Rights of Statutory Tenant, Lessee and Licensee under the concern Acts.

Statutory Tenant

A Statutory Tenant is a protected species under the Maharashtra Rent Control Act, 1999 and is often aptly referred to as a Statutory Tenant. Statutory Tenant can be evicted only on the limited grounds mentioned in the said Act. The most common ground being “the premises are reasonably and bona fide required by the landlord for occupation by himself or by any person for whose benefit the premises is held.” It is justifiable that ‘destruction of the premises by the tenant’ gives the landlord the right to seek repossession of his property and end the tenancy. Change of use, as well as/or non-use of the premises by the tenant for a continuous period of six months, is yet another ground for eviction under section 16 of the Rent Control Act.

A statutory tenant pays a nominal rent. No Testamentary Bequest can be made by the Tenant in respect of his Tenancy Rights nor can he transfer, mortgage, sub-let, give on license basis, or otherwise part with his tenancy rights.

Lessee

Lessee is protected under the Transfer of Property Act, 1882. It is a transfer of a right to enjoy property by the Lessor/Owner in favour of the Lessee, so much so that, unless there is a contract or a local usage to the contrary, a lessee can assign, sub-lease, mortgage, or part with his interest in the property. A lessee does not live under the fear that, on the grounds of bona fide requirements his lessor will have him evicted from the premises. It is not unusual to come across leases for a term of 100 years or even in perpetuity.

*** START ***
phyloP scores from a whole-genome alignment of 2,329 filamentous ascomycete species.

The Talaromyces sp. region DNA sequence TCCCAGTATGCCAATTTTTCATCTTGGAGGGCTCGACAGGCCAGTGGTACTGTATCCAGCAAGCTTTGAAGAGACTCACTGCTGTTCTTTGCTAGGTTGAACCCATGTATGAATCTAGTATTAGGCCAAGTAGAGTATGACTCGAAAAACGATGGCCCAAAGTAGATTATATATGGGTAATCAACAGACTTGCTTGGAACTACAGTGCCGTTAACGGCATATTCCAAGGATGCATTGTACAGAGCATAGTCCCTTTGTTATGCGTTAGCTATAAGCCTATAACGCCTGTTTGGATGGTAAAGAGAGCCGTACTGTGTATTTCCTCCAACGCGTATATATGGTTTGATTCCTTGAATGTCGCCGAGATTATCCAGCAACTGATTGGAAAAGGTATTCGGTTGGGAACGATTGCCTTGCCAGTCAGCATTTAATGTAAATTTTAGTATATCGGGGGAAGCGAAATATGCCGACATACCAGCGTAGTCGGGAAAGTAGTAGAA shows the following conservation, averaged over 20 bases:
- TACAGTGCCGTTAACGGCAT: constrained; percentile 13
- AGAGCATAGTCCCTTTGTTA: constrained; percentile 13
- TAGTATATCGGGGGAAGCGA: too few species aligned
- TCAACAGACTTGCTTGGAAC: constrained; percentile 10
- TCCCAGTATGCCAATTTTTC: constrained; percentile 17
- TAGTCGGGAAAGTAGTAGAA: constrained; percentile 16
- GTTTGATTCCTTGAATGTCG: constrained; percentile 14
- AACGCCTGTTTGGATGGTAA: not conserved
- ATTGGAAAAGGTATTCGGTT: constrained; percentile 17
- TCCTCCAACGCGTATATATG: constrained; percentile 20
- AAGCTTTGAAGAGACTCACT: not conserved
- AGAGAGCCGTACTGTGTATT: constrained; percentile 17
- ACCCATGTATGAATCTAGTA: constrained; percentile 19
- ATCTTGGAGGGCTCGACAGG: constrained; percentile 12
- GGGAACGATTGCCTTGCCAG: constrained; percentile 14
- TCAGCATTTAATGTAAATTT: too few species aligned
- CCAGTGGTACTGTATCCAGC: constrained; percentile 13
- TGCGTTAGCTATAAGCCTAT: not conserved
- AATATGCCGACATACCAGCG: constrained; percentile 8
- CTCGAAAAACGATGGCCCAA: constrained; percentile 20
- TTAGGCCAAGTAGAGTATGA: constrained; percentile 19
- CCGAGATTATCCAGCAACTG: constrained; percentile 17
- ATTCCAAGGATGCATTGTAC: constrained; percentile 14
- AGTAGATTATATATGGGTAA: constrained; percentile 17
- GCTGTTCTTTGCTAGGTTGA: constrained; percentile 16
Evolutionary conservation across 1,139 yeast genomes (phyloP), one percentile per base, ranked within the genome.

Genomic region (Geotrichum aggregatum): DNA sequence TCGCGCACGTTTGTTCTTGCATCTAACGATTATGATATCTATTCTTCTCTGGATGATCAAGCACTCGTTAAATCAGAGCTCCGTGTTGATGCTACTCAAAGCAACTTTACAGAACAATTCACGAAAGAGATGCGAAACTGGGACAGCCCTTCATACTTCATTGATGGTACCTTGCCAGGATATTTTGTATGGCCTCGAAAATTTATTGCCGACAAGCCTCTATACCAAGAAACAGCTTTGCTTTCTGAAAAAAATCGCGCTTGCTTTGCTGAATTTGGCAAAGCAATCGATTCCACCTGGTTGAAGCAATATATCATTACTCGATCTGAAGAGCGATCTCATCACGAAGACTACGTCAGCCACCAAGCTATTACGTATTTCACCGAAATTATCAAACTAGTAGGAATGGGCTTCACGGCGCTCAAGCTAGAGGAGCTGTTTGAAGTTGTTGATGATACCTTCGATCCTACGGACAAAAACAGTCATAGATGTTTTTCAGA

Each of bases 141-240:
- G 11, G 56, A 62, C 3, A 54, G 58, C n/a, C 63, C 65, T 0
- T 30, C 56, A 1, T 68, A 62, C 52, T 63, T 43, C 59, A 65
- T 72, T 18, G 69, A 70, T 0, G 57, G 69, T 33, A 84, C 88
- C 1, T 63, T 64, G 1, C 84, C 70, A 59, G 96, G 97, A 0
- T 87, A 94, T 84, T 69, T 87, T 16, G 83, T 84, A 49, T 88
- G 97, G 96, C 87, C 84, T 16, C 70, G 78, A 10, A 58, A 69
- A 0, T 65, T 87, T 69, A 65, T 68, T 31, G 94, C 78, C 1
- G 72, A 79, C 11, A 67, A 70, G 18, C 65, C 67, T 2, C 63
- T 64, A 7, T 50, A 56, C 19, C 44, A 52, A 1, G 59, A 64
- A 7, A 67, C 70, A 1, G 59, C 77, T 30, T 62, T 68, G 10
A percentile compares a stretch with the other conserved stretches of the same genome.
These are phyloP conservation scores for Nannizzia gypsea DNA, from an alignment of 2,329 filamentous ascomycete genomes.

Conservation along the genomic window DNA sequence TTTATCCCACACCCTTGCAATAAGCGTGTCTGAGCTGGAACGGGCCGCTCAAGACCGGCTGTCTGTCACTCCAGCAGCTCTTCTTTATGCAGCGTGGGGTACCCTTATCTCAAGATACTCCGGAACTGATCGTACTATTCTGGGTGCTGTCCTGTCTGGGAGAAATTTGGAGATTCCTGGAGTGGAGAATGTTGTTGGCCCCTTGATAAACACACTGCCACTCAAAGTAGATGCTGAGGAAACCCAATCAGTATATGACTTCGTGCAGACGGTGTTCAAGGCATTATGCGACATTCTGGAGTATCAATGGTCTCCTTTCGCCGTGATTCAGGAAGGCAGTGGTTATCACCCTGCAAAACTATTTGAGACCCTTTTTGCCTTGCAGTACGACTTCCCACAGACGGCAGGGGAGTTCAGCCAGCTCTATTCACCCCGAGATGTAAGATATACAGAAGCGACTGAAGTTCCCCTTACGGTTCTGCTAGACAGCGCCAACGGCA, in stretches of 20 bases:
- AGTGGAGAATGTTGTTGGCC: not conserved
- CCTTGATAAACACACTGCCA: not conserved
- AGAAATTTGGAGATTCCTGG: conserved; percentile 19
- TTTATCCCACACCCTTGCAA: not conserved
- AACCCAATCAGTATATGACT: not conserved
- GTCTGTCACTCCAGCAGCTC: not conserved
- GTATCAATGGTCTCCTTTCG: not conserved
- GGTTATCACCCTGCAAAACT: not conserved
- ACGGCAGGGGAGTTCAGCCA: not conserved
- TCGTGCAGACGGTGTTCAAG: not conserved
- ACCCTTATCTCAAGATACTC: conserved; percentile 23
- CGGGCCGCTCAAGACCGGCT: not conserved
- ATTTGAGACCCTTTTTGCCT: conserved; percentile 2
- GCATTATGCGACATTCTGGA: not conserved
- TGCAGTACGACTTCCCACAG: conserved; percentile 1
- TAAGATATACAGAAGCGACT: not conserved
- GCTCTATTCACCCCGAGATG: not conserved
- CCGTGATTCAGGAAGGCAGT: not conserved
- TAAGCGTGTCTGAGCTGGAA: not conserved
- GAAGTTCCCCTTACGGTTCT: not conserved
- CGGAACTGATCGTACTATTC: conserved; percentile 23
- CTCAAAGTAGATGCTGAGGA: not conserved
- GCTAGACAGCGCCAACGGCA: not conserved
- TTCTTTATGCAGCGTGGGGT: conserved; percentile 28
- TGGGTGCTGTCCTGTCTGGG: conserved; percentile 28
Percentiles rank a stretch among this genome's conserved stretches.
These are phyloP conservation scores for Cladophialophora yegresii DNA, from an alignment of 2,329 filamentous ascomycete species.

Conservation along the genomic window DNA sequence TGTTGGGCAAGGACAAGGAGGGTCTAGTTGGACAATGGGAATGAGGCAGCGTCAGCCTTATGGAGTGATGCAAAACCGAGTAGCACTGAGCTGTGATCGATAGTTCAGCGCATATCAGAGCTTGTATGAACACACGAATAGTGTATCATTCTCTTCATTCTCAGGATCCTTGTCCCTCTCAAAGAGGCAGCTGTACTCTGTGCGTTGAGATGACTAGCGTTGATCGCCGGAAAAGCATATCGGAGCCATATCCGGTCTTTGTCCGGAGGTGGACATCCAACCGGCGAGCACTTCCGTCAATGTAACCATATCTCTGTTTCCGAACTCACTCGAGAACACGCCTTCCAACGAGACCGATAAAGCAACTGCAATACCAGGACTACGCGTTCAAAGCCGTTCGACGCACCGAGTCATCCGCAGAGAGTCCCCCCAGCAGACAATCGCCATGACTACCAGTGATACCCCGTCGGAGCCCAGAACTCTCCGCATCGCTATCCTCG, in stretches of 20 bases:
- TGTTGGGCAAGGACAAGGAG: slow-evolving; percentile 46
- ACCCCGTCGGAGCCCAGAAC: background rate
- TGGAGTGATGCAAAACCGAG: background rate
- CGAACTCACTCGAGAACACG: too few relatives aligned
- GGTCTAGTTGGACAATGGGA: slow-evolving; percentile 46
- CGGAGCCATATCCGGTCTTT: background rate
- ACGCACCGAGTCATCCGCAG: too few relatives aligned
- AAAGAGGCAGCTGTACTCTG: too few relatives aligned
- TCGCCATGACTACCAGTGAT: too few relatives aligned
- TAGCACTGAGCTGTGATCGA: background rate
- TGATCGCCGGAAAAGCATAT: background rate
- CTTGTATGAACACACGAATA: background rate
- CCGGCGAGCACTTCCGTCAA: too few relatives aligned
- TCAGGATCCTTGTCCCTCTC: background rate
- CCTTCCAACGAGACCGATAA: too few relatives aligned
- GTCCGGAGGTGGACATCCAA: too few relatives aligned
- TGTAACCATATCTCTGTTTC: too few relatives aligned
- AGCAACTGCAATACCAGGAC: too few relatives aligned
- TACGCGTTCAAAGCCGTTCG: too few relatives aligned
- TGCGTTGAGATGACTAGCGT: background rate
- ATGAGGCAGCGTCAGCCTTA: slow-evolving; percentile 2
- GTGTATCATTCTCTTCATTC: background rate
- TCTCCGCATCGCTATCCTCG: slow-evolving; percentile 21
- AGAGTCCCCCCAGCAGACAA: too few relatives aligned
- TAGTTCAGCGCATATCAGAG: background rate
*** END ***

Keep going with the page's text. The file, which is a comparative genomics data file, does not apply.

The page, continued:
Licensee

 Licensee has no interest whatsoever in the premises. As suggested by the term ‘license’, a licensee occupies premises at the pleasure of the licensor/owner.

Under Section 52 of the Indian Easement Act, 1882 defines ‘License’ as follows. “Where one person grants to another, or to a definite number of other persons, a right to do, or continue to do, in or upon the immovable property of the grantor, something which would, in the absence of such right, be unlawful, and such right does not amount to an easement or an interest in the property, the right is called a license”.

 Therefore Leave and License has to regarded as the safest option by premises owners in Mumbai. If a licensee refuses to vacate residential premises, under the Rent Act, a fast track Competent Authority can decide on matters governing eviction and mesne profits. Mesne profits can be as much as twice the license fee fixed under the agreement.

The above all the three types of instruments- Tenancy Agreement, Lease Deed and a Leave and License Agreement are Compulsorily Registerable. Not registering of a tenancy or a leave and license agreement can land the landlord/owner behind bars for a term extending up to three months.

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